- Beth Henley's play has the kind of dark humor you'd find in a Flannery O'Connor novel.
The Jacksonian, a 2013 play by the Pulitzer Prize-winning writer Beth Henley, manages to cram divorce, racism, treachery and murder into its under-90-minute running time. It’s populated with characters whose hatred, cruelty, and ignorance seem to know no bounds. Mild-mannered dentist Bill Perch has been kicked out of the house by his wife, and now he’s staying at the titular hotel, which is awash with some truly lurid, dark characters.
The performance, presented by Threshold Repertory Theater starting next Sat. April 22, is also chock full of dark comedy, packed with the kind of pitch-black humor that fans of Southern Gothic writers like Flannery O’Connor will recognize immediately. Set in Mississippi in 1964, the play is a non-linear work that centers around the night of a brutal murder at The Jacksonian, and Henley incorporates some seriously twisted tales from her Jackson, Miss. upbringing.
Take the character of Eva, a waitress who works in the hotel bar/restaurant. She’s based on a real person from Henley’s childhood whose life and death were a mix of horror and humor.
“Eva, she’s terribly racist and not a good person,” says The Jacksonian’s director, Robin Burke. “She’s loosely based on Henley’s sister’s fifth grade teacher, who was shot and killed by the police because she was riding with her boyfriend to place a bomb at a Jewish home. The story that came out was that she was shot dead wearing hot pants.”
Eva is just one part of a perverse, wildly entertaining story that Burke has been trying to get produced for more than three years.
“I found this play in November of 2013, when I read about it in the New York Times," Burke says. “I’ve always been a fan of Beth Henley’s work, but this particular play just really struck me as something incredible. It was the first time she’d written about her hometown; there’s a lot of her early life included in the play. And I have the same memories. I grew up in the South in the '60s as well, and it really spoke to me. So I started shopping the play to different producers and nobody would produce it except for Jay Danner, who’s the artistic director at Threshold, and he liked it as much as I did.”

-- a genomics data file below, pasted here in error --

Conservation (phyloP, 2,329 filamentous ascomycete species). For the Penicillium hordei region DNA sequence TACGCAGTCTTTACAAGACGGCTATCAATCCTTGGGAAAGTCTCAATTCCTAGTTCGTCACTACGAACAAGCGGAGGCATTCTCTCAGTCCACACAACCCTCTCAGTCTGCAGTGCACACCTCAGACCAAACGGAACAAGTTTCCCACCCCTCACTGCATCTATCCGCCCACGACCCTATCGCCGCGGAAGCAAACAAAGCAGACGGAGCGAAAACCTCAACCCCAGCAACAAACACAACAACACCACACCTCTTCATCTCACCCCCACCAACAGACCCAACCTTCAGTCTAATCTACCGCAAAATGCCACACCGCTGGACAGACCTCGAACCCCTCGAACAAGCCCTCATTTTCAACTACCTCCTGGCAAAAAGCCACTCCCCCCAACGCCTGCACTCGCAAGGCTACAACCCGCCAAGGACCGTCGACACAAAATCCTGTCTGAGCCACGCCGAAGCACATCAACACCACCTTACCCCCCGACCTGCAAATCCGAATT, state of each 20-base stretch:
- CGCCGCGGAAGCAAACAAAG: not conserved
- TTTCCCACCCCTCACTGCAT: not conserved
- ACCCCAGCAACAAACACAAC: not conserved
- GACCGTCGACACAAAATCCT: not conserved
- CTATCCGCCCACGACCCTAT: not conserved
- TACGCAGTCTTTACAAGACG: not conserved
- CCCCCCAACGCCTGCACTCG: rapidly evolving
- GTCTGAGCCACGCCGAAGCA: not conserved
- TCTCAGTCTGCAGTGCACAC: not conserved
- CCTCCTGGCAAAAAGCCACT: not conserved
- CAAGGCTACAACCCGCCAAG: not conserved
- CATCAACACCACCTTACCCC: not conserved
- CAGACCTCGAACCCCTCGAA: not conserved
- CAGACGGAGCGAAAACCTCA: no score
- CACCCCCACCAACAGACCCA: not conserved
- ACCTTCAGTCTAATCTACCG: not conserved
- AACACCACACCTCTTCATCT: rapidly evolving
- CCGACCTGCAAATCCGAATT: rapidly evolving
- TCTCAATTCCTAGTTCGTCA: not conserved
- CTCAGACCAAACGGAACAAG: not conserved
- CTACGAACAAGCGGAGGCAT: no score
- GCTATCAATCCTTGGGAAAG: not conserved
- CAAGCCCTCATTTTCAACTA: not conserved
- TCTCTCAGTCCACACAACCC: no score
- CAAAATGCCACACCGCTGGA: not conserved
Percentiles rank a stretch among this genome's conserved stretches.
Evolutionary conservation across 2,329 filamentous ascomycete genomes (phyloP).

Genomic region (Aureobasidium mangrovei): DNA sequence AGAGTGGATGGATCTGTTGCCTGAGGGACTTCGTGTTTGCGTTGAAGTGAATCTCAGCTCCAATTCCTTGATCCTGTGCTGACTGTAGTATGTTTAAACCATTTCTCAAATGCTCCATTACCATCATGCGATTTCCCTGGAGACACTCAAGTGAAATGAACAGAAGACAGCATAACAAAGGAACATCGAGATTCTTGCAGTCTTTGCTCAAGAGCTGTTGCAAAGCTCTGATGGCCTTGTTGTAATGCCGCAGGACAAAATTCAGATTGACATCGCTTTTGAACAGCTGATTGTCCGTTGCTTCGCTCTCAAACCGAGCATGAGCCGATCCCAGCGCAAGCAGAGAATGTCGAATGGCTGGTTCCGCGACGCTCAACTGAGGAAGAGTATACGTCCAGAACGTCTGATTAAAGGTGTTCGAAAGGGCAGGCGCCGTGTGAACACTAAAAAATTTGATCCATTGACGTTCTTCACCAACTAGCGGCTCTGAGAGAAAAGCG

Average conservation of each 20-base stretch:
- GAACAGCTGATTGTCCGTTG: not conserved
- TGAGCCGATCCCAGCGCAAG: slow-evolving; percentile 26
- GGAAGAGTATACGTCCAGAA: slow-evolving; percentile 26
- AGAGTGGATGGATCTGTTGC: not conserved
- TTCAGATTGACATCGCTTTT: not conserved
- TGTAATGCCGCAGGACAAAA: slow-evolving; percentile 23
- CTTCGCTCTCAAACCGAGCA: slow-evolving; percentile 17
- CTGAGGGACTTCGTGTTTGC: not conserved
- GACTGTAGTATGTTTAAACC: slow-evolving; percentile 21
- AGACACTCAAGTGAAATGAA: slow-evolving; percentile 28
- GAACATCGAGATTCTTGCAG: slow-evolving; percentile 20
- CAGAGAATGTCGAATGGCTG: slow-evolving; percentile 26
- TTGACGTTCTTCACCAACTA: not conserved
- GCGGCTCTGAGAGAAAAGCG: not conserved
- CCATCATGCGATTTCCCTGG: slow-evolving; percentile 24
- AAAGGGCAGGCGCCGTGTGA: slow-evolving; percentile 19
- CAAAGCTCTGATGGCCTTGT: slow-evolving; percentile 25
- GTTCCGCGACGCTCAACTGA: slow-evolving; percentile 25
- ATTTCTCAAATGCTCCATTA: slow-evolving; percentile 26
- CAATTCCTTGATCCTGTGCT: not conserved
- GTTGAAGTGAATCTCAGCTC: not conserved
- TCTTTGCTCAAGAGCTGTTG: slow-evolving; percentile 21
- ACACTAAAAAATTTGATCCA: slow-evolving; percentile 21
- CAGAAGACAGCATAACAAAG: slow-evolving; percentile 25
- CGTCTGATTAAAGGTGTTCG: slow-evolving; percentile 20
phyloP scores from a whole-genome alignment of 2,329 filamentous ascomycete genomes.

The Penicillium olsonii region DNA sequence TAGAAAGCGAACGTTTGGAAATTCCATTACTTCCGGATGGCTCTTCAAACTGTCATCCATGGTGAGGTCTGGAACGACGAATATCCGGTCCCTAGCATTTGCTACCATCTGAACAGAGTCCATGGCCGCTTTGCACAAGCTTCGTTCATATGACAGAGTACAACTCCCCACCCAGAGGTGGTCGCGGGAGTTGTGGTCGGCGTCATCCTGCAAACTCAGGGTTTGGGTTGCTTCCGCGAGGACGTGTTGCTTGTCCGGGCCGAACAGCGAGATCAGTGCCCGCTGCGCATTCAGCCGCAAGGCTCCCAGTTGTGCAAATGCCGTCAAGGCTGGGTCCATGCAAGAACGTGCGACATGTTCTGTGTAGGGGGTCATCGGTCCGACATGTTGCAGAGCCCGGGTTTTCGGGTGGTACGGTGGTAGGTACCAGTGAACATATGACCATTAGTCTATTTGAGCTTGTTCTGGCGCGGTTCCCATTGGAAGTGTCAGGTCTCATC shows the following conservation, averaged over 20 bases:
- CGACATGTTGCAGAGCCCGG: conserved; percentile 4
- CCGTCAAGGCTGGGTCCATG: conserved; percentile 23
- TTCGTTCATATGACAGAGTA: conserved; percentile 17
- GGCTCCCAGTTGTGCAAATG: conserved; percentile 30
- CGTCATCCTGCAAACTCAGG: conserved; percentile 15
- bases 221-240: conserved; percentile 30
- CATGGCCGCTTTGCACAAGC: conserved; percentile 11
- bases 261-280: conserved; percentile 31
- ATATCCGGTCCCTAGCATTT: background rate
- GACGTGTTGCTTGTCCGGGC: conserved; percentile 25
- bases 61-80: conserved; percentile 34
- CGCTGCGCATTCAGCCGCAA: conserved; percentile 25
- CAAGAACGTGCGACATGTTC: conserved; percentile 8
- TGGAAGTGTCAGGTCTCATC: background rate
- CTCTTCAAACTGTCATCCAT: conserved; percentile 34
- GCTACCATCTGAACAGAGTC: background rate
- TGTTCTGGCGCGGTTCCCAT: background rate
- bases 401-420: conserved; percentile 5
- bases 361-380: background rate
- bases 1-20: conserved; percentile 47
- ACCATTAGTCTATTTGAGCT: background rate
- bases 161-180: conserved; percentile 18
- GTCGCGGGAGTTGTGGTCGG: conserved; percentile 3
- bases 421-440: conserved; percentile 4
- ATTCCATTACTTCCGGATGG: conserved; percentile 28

Well, maybe not quite as much as Burke did. Danner had some other things on his mind when he said yes to The Jacksonian.
“Robin brought it to me about the time I took over the theater,” Danner says, “and we were looking for shows because I was on a time crunch. I was interested in doing something that was provocative my first time out, and I felt that it fit in with what I wanted to do. It’s by Beth Henley (whose previous plays include the acclaimed Crimes Of The Heart and The Miss Firecracker Contest) so I knew the name would draw people in. And I like the way the play is structured: It’s a one-act, it moves quickly, and I like shows that don’t give audiences a chance to catch their breath.”
All that aside, Danner was definitely into the story once he read the play. “I’d never read anything like it,” he says. “I often don’t love non-linear storytelling because it can be used in a pretentious way, but this isn’t like that at all. It’s very easy to follow, even though it moves and shifts in time. There are flashback scenes that show you the backstory and how all the characters came to be together on the night of the murder.”
Since there are only three settings in the play, Bill’s hotel room, the hotel bar, and an ice machine located outside of the hotel, it was also relatively easy work for Burke and Threshold to stage. “With just the three locations, I thought a black–box setting for the play was appropriate.”
So how do the actors walk the lines between suspense, dark-as-night subject matter, and gallows humor, especially since they don’t have fancy sets to fall back on? Burke says it’s all in the performances.
“It’s extremely difficult,” he says. “I’m an actor myself, so I’m an actor-based director. The play is what it is. Every incarnation becomes its own thing. It works as long as you have committed actors that love their characters, which they do, and as long as you carry the spirit of the play, which is that dark Southern humor, mixed with the personal and the political."
For Threshold’s performance, Don Brandenburg will play Bill Perch, Liz Duren plays Don’s estranged wife Susan, Katte Noel will play their daughter Rosie, Teralyn Tanner will play the aforementioned Eva White, and Darryl LaPlante plays Fred the bartender.
And despite their rather desolate and angry lives, Burke says they all have one glorious, delusional idea in mind. “The characters all believe that everything’s going to be just fine,” he says, “because they have to.”